The study, conducted by a large team of researchers, including biocomplexity scientist Matteo Convertino of Japan’s Hokkaido University, analyzed the forecasts of 14 predictive models submitted by 11 teams to the US-based Centers for Disease Control and Prevention (CDC) as part of its 2015-2016 influenza season forecasting challenge.
The CDC launched the annual challenge in 2013, encouraging academics and private industry researchers to forecast the timing, peak, and intensity of the flu season in the US. Previous efforts were directed toward forecasting Dengue fever. The general aim of the challenge is to improve influenza forecasting in order to better inform public health responses to seasonal epidemics and future pandemics.
Results from analyses of the submissions of the 2015-16 season show that forecasting skill, measured using a logarithmic score, was generally highest among the teams and their models for seasonal peak intensity and short-term forecasts, but was generally low for timing of season onset and peak week.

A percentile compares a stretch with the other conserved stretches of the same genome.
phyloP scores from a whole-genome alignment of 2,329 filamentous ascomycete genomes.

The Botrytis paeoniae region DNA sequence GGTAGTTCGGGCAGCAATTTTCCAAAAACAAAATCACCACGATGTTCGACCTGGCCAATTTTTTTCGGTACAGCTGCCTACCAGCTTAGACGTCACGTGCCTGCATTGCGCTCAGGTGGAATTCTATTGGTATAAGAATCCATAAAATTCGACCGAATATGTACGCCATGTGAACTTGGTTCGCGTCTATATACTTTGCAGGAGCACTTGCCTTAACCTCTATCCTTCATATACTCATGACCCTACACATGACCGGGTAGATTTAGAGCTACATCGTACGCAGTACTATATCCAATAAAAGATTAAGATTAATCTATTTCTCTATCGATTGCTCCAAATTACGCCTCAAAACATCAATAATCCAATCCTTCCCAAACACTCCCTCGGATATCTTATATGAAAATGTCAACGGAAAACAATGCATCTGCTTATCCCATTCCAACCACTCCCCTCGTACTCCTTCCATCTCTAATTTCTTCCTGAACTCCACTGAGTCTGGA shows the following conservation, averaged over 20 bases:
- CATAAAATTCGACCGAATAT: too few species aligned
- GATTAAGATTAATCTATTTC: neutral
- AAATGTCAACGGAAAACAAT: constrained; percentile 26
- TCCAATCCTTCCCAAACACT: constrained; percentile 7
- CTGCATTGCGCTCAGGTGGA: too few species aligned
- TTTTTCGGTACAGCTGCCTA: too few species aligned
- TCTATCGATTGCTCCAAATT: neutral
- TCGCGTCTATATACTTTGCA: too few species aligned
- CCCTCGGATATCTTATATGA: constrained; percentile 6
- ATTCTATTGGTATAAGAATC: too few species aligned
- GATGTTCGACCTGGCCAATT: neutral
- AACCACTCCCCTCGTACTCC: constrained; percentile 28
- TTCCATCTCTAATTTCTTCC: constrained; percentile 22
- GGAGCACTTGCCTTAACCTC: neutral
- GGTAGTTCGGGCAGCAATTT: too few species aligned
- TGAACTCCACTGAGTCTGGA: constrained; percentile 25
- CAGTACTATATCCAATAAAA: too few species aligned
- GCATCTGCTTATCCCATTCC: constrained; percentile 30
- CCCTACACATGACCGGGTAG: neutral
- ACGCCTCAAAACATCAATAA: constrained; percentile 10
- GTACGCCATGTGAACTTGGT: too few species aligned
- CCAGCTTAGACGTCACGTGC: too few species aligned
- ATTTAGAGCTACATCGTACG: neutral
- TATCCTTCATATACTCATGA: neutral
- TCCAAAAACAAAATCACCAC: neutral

Forecasting skill was higher among teams that had participated in the challenge before, and also among teams that combined more than one model to develop their forecasts. When the researchers combined all team forecasts into a single ensemble model, they found it performed better compared to the results of each individual model.
“The results highlight the continuing challenge of improving forecast accuracy for more seasons and at lead times of several weeks or more; forecasts that would be of even more utility for public health officials,” the researchers write. The results show that the CDC forecasting challenge provides unique insight into epidemic forecasting, they say.
The forecasting models used by the teams did provide valuable data, but future forecasts could be further improved as teams gain more experience and by using combined model approaches, they conclude.
“As the only ongoing infectious disease forecasting challenge in the United States, the CDC influenza forecasting challenge sets a model for other infectious diseases by identifying data and resource constraints that limit model development, establishing best practices for forecast submission and evaluation, identifying areas where forecasts can be improved, tying forecasting efforts to real public health needs, and assessing their performance related to those needs,” say the researchers.